1. Nurture appropriate risk taking behavior. By definition, being creative means being able to move outside of your comfort zone and take a risk or two.  Students need to understand the benefits of appropriate risk taking and then be supported in taking risks as they are ready to do so.  For example, we should never force an anxious child to present to a class, but it is great to help them understand their discomfort when they are ready to do so.


  1. Help students develop a sense of mastery – embrace mistakes. We expect little kids to get messy when they learn to eat and to fall over when they begin to walk.  Yet, we often become intolerant of mistakes in older kids and in each other.  We need to take a breath and remember that mistakes are to be embraced.  They are a vital part of every learning journey, sometimes they even become a creative and innovative outcome in themselves.


  1. Support intrinsic motivation. Engagement in learning comes from attention to the details of what we do.  The more that we can focus on the details, the more that we can value what we do with a sense of ownership and creativity.  Think about your teaching; you may not be able to control the big picture curriculum but you can certainly embrace the details of how you deliver it.


  1. Value strength. Although it is certainly important to help students to improve in areas of weakness, we must also make sure we give adequate time and attention to helping them build on their strengths.  Students who are engaged in their passions are happier and better able to learn across all domains.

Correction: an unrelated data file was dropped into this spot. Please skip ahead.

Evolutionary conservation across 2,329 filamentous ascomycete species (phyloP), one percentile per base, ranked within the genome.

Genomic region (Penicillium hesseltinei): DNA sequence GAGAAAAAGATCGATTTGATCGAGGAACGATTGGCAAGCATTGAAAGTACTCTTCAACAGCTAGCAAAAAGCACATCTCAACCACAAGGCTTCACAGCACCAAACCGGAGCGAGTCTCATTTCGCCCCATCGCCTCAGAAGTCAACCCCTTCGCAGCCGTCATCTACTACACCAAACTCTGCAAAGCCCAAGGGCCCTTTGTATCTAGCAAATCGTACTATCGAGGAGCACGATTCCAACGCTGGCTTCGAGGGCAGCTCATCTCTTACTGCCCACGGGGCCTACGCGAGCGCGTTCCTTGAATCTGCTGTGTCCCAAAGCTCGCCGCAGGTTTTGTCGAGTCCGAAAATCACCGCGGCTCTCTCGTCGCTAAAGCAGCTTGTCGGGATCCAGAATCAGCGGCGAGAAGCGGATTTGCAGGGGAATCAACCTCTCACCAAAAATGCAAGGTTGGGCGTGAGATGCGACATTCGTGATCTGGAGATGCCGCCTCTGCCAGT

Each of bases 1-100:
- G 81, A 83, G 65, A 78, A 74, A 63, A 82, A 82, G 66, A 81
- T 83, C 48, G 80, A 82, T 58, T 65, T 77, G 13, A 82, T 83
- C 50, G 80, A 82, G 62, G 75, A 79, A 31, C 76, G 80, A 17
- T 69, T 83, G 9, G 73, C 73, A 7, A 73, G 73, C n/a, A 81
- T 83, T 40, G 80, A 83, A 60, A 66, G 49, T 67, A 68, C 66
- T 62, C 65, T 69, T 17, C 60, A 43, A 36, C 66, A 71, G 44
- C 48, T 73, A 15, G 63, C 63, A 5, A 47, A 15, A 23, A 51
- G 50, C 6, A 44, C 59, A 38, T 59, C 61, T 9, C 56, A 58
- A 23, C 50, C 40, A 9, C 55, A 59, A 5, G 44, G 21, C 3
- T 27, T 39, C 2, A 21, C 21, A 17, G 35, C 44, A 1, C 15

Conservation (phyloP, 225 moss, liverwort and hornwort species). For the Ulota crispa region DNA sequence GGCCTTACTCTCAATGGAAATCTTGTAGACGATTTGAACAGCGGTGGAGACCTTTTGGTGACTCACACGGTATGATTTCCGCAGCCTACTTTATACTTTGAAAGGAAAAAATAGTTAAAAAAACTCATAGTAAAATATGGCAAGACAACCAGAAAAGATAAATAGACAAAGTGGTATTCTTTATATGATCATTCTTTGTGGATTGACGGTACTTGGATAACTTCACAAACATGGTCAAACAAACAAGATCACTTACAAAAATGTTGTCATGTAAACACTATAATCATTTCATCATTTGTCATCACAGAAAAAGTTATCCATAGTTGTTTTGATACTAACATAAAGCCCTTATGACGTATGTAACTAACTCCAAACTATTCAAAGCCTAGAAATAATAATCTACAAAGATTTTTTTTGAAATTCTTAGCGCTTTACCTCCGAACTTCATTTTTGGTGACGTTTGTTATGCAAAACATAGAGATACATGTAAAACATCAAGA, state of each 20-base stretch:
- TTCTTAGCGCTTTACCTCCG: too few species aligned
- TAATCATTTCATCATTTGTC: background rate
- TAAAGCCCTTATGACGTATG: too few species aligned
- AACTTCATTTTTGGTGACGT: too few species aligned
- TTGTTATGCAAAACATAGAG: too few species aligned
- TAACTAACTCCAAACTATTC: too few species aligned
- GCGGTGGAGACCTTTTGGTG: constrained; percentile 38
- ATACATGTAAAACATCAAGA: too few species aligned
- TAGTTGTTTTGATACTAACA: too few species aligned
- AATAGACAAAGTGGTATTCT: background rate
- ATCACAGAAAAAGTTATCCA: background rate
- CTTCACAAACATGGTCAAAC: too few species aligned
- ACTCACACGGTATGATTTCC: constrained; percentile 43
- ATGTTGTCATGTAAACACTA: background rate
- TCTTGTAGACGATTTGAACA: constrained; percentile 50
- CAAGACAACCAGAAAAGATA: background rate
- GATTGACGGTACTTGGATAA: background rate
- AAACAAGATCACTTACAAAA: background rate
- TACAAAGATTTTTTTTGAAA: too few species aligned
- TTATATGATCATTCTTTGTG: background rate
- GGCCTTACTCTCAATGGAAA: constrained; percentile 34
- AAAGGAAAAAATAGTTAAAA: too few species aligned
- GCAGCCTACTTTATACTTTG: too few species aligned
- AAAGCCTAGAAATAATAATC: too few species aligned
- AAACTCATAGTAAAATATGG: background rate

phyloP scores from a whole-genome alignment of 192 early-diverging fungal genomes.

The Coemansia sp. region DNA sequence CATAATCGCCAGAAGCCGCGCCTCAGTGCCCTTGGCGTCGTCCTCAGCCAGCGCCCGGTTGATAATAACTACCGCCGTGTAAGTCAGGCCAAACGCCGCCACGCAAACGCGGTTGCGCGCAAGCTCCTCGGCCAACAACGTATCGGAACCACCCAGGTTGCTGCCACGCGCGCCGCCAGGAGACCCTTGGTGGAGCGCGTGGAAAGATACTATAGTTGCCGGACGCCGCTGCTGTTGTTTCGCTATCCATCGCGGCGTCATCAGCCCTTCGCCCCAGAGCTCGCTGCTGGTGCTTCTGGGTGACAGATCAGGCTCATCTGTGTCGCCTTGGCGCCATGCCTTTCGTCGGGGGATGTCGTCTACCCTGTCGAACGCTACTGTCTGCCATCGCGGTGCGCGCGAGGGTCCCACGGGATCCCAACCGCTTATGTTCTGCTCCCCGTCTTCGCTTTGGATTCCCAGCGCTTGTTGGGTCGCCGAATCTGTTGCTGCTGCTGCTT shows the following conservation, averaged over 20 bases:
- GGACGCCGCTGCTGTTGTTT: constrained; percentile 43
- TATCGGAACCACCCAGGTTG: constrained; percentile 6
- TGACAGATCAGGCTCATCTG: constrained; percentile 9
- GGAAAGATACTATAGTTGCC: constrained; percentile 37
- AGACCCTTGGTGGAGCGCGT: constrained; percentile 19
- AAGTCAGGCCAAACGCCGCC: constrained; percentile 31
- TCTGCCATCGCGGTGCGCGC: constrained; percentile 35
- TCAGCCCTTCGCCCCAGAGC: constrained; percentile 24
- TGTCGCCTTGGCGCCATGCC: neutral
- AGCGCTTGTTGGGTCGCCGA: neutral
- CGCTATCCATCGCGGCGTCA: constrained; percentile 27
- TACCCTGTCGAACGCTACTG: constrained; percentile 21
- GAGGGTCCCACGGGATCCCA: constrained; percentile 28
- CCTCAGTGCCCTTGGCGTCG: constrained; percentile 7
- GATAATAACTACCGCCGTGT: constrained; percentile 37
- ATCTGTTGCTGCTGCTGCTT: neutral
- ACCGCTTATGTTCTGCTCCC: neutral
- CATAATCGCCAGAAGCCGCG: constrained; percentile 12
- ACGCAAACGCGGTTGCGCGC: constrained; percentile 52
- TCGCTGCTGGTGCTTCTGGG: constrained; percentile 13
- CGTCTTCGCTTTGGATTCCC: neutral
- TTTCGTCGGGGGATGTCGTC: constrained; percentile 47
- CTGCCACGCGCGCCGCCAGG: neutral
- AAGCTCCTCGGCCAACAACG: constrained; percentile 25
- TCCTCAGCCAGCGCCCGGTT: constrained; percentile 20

1. Reduce extrinsic reward systems. As much as I like to wax lyrical about the problem of reward systems in reducing students’ motivation and engagement in learning, I think it is also important to be aware that reward systems reduce creativity.  As soon as our attention is taken away from what we are doing – and placed on an anticipated reward, we are less able, less engaged and less creative.


  1. Encourage creativity out of school hours. Set homework that requires students to switch off the TV or computer for a day, or even a week – and then report of how they spent their time.  Encourage them to invent a game, present a piece of work in a completely novel way or simply start each day with a private rambling.  Ten minutes in the morning of writing anything that comes into your head (even if that means writing you have nothing to say…) helps to unleash creativity throughout the day.


There are far too many people out there caught up in a need for approval, missing out on the creative things they would love to do.


This list not only embraces the need to nurture creativity in young people, it embraces education as a vital opportunity to help students find and develop their own voice in the world.



Helen StreetDr Helen Street originated Positive Schools with co-chair Neil Porter.  Helen has an extensive background in social Psychology and education who regularly presents ideas and strategies for positive education in schools, in articles, in the media and at conferences Australia wide. Contact Helen through Positive Schools at